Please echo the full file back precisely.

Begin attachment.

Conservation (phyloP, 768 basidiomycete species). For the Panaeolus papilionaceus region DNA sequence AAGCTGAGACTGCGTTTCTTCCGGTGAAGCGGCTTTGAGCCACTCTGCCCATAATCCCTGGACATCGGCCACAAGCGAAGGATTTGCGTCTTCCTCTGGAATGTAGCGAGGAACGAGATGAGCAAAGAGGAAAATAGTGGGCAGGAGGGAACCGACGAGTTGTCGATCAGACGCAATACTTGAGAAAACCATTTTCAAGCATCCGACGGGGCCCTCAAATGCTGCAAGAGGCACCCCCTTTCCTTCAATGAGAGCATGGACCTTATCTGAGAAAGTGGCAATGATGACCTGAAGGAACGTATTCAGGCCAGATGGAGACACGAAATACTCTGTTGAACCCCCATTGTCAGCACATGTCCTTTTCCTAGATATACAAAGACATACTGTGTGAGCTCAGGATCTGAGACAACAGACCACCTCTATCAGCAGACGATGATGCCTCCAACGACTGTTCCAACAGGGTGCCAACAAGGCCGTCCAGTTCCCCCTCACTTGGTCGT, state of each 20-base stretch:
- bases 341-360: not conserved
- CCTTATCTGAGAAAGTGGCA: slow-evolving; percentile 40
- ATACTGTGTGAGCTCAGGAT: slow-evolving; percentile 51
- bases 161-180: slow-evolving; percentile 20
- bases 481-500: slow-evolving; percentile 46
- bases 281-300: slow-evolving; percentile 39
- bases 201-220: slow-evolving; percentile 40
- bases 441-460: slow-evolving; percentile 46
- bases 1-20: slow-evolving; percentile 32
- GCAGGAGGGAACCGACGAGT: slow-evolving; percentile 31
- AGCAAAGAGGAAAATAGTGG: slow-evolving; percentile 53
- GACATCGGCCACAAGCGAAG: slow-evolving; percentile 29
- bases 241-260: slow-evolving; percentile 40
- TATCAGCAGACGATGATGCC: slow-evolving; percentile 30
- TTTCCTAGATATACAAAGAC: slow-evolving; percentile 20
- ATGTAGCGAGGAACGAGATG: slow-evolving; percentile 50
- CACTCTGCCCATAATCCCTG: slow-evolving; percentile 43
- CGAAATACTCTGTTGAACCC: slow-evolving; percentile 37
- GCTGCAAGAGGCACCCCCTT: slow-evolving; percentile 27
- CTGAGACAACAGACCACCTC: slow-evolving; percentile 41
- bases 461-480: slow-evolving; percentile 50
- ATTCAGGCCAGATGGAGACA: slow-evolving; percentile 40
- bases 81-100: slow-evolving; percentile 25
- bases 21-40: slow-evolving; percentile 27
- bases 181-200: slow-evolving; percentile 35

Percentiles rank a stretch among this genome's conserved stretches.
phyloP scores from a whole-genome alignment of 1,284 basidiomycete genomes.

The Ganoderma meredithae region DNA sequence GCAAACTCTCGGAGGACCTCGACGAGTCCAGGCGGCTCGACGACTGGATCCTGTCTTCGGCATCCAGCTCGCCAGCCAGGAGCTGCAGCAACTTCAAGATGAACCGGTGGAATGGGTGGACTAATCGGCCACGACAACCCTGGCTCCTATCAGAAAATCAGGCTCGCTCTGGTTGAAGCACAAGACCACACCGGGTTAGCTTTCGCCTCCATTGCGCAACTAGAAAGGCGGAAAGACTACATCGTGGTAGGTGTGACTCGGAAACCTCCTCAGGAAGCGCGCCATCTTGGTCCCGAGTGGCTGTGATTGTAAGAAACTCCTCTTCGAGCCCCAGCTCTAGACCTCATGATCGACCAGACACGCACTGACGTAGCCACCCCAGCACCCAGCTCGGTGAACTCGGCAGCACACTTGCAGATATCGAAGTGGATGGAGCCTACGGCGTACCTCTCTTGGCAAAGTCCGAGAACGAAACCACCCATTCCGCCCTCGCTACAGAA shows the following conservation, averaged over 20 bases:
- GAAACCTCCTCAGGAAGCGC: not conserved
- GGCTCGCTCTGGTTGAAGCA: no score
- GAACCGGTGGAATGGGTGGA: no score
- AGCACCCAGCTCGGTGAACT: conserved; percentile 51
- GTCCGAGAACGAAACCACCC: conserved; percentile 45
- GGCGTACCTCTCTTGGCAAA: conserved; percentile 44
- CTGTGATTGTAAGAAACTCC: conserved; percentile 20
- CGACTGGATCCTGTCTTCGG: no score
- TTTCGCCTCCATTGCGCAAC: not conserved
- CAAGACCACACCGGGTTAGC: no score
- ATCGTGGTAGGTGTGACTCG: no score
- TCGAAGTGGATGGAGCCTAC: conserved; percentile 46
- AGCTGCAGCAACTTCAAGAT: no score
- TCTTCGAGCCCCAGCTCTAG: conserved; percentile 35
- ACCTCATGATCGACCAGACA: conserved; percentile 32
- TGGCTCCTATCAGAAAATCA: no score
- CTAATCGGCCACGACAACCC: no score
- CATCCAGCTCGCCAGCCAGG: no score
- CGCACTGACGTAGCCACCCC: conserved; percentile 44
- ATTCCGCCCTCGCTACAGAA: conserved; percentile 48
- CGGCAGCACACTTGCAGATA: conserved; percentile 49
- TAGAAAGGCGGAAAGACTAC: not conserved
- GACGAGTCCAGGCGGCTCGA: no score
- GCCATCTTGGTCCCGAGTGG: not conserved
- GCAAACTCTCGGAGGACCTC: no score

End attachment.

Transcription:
Conservation (phyloP, 768 basidiomycete species). For the Panaeolus papilionaceus region DNA sequence AAGCTGAGACTGCGTTTCTTCCGGTGAAGCGGCTTTGAGCCACTCTGCCCATAATCCCTGGACATCGGCCACAAGCGAAGGATTTGCGTCTTCCTCTGGAATGTAGCGAGGAACGAGATGAGCAAAGAGGAAAATAGTGGGCAGGAGGGAACCGACGAGTTGTCGATCAGACGCAATACTTGAGAAAACCATTTTCAAGCATCCGACGGGGCCCTCAAATGCTGCAAGAGGCACCCCCTTTCCTTCAATGAGAGCATGGACCTTATCTGAGAAAGTGGCAATGATGACCTGAAGGAACGTATTCAGGCCAGATGGAGACACGAAATACTCTGTTGAACCCCCATTGTCAGCACATGTCCTTTTCCTAGATATACAAAGACATACTGTGTGAGCTCAGGATCTGAGACAACAGACCACCTCTATCAGCAGACGATGATGCCTCCAACGACTGTTCCAACAGGGTGCCAACAAGGCCGTCCAGTTCCCCCTCACTTGGTCGT, state of each 20-base stretch:
- bases 341-360: not conserved
- CCTTATCTGAGAAAGTGGCA: slow-evolving; percentile 40
- ATACTGTGTGAGCTCAGGAT: slow-evolving; percentile 51
- bases 161-180: slow-evolving; percentile 20
- bases 481-500: slow-evolving; percentile 46
- bases 281-300: slow-evolving; percentile 39
- bases 201-220: slow-evolving; percentile 40
- bases 441-460: slow-evolving; percentile 46
- bases 1-20: slow-evolving; percentile 32
- GCAGGAGGGAACCGACGAGT: slow-evolving; percentile 31
- AGCAAAGAGGAAAATAGTGG: slow-evolving; percentile 53
- GACATCGGCCACAAGCGAAG: slow-evolving; percentile 29
- bases 241-260: slow-evolving; percentile 40
- TATCAGCAGACGATGATGCC: slow-evolving; percentile 30
- TTTCCTAGATATACAAAGAC: slow-evolving; percentile 20
- ATGTAGCGAGGAACGAGATG: slow-evolving; percentile 50
- CACTCTGCCCATAATCCCTG: slow-evolving; percentile 43
- CGAAATACTCTGTTGAACCC: slow-evolving; percentile 37
- GCTGCAAGAGGCACCCCCTT: slow-evolving; percentile 27
- CTGAGACAACAGACCACCTC: slow-evolving; percentile 41
- bases 461-480: slow-evolving; percentile 50
- ATTCAGGCCAGATGGAGACA: slow-evolving; percentile 40
- bases 81-100: slow-evolving; percentile 25
- bases 21-40: slow-evolving; percentile 27
- bases 181-200: slow-evolving; percentile 35

Percentiles rank a stretch among this genome's conserved stretches.
phyloP scores from a whole-genome alignment of 1,284 basidiomycete genomes.

The Ganoderma meredithae region DNA sequence GCAAACTCTCGGAGGACCTCGACGAGTCCAGGCGGCTCGACGACTGGATCCTGTCTTCGGCATCCAGCTCGCCAGCCAGGAGCTGCAGCAACTTCAAGATGAACCGGTGGAATGGGTGGACTAATCGGCCACGACAACCCTGGCTCCTATCAGAAAATCAGGCTCGCTCTGGTTGAAGCACAAGACCACACCGGGTTAGCTTTCGCCTCCATTGCGCAACTAGAAAGGCGGAAAGACTACATCGTGGTAGGTGTGACTCGGAAACCTCCTCAGGAAGCGCGCCATCTTGGTCCCGAGTGGCTGTGATTGTAAGAAACTCCTCTTCGAGCCCCAGCTCTAGACCTCATGATCGACCAGACACGCACTGACGTAGCCACCCCAGCACCCAGCTCGGTGAACTCGGCAGCACACTTGCAGATATCGAAGTGGATGGAGCCTACGGCGTACCTCTCTTGGCAAAGTCCGAGAACGAAACCACCCATTCCGCCCTCGCTACAGAA shows the following conservation, averaged over 20 bases:
- GAAACCTCCTCAGGAAGCGC: not conserved
- GGCTCGCTCTGGTTGAAGCA: no score
- GAACCGGTGGAATGGGTGGA: no score
- AGCACCCAGCTCGGTGAACT: conserved; percentile 51
- GTCCGAGAACGAAACCACCC: conserved; percentile 45
- GGCGTACCTCTCTTGGCAAA: conserved; percentile 44
- CTGTGATTGTAAGAAACTCC: conserved; percentile 20
- CGACTGGATCCTGTCTTCGG: no score
- TTTCGCCTCCATTGCGCAAC: not conserved
- CAAGACCACACCGGGTTAGC: no score
- ATCGTGGTAGGTGTGACTCG: no score
- TCGAAGTGGATGGAGCCTAC: conserved; percentile 46
- AGCTGCAGCAACTTCAAGAT: no score
- TCTTCGAGCCCCAGCTCTAG: conserved; percentile 35
- ACCTCATGATCGACCAGACA: conserved; percentile 32
- TGGCTCCTATCAGAAAATCA: no score
- CTAATCGGCCACGACAACCC: no score
- CATCCAGCTCGCCAGCCAGG: no score
- CGCACTGACGTAGCCACCCC: conserved; percentile 44
- ATTCCGCCCTCGCTACAGAA: conserved; percentile 48
- CGGCAGCACACTTGCAGATA: conserved; percentile 49
- TAGAAAGGCGGAAAGACTAC: not conserved
- GACGAGTCCAGGCGGCTCGA: no score
- GCCATCTTGGTCCCGAGTGG: not conserved
- GCAAACTCTCGGAGGACCTC: no score